It's good to have these performances of Franck's Violin Sonata and Chausson's Concert back in the catalog, but listeners should be aware that the recordings date from 1928 and 1931, and even with Opus Kura's fine remastering, the sound is antiquated: surface noise vies with musical signal in passages quieter than mezzo forte, and there is little to no sense of presence. The performances by violinist Jacques Thibaud and pianist Alfred Cortot reflect aesthetics of an earlier era that may not please all modern audiences, but it could be argued that in their own individualistic way, these are possibly the most idiomatic and persuasive performances of these late Romantic French masterpieces ever recorded. Thibaud uses his penetrating tone to bore deep into the rhapsodic Fantasia of Franck's Sonata and the tragic Grave from Chausson's Concert. His tone is extremely varied -- plangent in Franck's opening Allegretto, yet impassioned in his closing Allegro, sinewy in Chausson's Sicilienne, but frisky in his Finale -- and the effect is more like listening to a voice than an instrument. Thibaud seems to be completely under the skin of the music, and he expresses its ebbs and flows and its intimacies and ecstasies with a sincerity that comes straight from the heart. Although Cortot's technique is spotty when judged by current standards, the enormous musicality that informs his interpretations is awesome. These performances may not be to the taste of all audiences, but their historical significance and idiomatic authenticity strongly argue for listeners at least giving them a try.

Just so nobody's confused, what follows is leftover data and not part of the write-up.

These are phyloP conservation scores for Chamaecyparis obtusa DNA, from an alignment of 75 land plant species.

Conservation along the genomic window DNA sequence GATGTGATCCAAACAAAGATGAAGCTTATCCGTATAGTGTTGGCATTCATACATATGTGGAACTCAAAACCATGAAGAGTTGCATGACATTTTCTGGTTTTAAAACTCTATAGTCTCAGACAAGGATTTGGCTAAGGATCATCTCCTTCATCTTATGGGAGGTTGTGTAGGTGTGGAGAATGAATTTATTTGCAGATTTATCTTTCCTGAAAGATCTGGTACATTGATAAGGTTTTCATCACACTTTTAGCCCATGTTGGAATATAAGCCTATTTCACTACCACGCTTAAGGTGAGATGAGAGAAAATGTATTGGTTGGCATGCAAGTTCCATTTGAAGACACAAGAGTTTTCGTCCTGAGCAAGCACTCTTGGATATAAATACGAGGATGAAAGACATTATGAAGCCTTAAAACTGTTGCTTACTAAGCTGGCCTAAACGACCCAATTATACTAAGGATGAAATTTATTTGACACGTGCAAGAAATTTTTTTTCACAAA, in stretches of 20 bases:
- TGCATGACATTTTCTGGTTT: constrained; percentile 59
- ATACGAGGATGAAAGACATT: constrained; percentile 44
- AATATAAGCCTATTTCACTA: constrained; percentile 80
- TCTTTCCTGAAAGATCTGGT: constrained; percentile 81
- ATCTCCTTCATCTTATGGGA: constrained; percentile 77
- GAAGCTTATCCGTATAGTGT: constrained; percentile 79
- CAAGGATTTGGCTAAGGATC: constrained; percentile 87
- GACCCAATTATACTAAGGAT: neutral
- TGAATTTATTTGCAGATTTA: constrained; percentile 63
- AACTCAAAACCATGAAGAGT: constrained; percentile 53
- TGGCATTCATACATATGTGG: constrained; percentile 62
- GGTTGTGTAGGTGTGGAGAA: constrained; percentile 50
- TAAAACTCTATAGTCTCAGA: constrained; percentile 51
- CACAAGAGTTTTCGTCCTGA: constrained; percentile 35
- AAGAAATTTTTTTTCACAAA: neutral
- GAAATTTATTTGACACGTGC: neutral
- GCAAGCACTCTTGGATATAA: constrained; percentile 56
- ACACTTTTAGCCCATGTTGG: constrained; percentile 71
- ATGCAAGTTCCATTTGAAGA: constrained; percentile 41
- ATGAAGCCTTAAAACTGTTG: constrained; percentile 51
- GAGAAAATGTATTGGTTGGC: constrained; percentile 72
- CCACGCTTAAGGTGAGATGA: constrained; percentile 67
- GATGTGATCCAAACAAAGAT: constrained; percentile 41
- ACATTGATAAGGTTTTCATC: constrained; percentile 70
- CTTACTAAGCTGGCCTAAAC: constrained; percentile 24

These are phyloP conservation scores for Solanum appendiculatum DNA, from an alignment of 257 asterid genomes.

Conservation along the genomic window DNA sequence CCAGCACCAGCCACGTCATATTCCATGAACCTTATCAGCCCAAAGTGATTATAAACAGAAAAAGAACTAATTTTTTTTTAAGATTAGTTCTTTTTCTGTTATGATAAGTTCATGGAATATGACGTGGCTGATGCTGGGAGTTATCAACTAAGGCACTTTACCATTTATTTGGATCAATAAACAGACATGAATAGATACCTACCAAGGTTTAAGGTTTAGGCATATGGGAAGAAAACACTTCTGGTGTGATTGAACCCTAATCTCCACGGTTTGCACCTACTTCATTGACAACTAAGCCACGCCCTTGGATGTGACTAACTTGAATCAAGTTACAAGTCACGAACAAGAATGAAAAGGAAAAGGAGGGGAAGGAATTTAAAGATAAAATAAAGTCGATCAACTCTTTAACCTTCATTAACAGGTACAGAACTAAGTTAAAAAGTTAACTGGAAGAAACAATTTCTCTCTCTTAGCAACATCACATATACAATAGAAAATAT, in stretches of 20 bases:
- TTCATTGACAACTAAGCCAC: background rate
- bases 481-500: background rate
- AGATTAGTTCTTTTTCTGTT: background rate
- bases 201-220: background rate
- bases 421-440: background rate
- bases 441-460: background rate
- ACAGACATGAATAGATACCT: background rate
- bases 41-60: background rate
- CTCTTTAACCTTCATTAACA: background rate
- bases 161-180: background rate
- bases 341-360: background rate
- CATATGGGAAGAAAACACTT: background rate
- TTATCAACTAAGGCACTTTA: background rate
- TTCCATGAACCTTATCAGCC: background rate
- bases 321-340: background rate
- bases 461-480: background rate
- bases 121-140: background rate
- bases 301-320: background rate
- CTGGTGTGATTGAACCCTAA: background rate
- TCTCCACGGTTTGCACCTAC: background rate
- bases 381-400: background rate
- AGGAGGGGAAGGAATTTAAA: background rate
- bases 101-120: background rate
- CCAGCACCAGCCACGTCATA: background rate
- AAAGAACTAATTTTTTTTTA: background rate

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AllMusic Review by James Leonard
|Sonata for violin & piano in A major, M. 8|
|Concert, for violin, piano & string quartet in D major, Op. 21|